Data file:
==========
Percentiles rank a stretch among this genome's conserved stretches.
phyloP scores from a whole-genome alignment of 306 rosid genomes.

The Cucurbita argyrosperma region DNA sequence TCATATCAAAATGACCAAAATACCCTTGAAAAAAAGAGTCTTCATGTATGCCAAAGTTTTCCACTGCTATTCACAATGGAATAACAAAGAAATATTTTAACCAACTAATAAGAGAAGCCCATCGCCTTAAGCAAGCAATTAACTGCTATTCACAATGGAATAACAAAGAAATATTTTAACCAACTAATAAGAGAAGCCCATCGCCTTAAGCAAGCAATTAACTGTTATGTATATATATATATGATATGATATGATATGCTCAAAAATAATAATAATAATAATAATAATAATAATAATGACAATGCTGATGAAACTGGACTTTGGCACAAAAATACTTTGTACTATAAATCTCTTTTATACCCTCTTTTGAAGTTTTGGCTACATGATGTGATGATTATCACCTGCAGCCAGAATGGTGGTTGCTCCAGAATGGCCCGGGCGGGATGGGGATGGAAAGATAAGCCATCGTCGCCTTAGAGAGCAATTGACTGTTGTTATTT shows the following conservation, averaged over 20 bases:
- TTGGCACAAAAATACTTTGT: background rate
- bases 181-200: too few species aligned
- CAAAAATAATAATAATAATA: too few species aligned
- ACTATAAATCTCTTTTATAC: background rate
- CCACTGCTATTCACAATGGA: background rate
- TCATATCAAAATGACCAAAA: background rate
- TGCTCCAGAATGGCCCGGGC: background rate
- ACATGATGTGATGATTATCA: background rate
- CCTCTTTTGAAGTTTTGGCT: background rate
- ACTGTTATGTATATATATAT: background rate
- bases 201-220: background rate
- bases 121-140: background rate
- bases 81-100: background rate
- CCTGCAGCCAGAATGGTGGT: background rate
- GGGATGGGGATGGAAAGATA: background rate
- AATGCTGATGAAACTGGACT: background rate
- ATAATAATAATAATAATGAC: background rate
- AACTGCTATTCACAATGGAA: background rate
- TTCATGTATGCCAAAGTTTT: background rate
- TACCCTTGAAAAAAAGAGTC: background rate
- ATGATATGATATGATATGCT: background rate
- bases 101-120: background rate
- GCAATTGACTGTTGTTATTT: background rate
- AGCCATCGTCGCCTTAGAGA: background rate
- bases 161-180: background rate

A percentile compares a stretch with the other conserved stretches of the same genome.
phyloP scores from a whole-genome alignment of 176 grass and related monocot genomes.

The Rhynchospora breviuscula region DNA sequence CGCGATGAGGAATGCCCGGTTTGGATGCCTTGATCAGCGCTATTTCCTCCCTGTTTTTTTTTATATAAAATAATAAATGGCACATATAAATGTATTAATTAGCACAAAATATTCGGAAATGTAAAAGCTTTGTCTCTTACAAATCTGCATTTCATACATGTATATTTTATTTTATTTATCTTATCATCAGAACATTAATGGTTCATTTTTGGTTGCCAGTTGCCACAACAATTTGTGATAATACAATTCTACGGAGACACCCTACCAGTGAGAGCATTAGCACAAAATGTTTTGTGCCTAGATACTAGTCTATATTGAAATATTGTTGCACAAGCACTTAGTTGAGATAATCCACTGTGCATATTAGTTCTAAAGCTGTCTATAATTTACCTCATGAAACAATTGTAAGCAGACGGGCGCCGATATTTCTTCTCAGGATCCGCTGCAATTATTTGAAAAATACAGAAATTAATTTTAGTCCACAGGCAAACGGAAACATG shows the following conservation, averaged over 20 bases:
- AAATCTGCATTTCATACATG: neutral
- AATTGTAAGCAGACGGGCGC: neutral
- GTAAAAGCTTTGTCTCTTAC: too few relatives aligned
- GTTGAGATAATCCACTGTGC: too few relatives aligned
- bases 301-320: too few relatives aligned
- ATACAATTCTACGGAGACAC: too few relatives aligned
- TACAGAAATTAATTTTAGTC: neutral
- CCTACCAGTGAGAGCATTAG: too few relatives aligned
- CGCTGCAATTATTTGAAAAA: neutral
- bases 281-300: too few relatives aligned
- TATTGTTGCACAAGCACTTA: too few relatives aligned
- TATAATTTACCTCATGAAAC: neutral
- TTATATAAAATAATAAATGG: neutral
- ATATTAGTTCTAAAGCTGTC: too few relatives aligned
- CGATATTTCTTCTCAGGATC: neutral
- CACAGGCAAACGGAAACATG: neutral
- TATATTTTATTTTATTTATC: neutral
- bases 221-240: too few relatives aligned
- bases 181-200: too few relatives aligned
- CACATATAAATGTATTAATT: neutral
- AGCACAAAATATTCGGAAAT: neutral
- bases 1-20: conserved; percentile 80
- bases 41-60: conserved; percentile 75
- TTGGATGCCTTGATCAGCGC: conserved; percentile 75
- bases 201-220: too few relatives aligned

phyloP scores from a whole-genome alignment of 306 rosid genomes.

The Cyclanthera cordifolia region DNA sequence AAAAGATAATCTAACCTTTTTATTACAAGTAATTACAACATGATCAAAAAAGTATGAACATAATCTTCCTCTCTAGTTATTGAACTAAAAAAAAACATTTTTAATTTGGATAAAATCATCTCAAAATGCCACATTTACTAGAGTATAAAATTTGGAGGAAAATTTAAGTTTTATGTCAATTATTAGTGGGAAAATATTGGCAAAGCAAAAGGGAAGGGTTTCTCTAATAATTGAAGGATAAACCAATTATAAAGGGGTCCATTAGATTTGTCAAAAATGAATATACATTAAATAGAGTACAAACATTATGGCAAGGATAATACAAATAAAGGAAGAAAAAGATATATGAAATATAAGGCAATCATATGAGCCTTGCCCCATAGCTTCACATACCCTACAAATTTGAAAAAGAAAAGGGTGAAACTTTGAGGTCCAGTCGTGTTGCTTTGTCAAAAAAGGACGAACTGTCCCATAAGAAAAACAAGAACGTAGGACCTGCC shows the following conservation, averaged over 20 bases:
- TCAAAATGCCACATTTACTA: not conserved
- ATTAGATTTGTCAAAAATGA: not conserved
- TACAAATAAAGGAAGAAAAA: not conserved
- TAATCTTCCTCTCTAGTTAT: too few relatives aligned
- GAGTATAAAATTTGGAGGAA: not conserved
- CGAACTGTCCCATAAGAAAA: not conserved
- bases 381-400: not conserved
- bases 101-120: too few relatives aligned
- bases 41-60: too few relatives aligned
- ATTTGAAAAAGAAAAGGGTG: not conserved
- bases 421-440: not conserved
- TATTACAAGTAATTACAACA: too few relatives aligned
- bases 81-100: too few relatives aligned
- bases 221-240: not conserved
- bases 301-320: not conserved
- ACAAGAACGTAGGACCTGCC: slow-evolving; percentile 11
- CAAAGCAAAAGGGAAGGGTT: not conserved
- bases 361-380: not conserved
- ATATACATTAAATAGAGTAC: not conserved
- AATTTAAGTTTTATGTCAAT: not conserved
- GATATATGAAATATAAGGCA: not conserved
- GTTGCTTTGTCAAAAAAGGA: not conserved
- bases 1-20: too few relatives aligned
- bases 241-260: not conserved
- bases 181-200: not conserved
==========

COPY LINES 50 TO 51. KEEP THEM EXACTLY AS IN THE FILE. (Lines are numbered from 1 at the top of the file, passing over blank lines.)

- bases 181-200: too few relatives aligned
- CACATATAAATGTATTAATT: neutral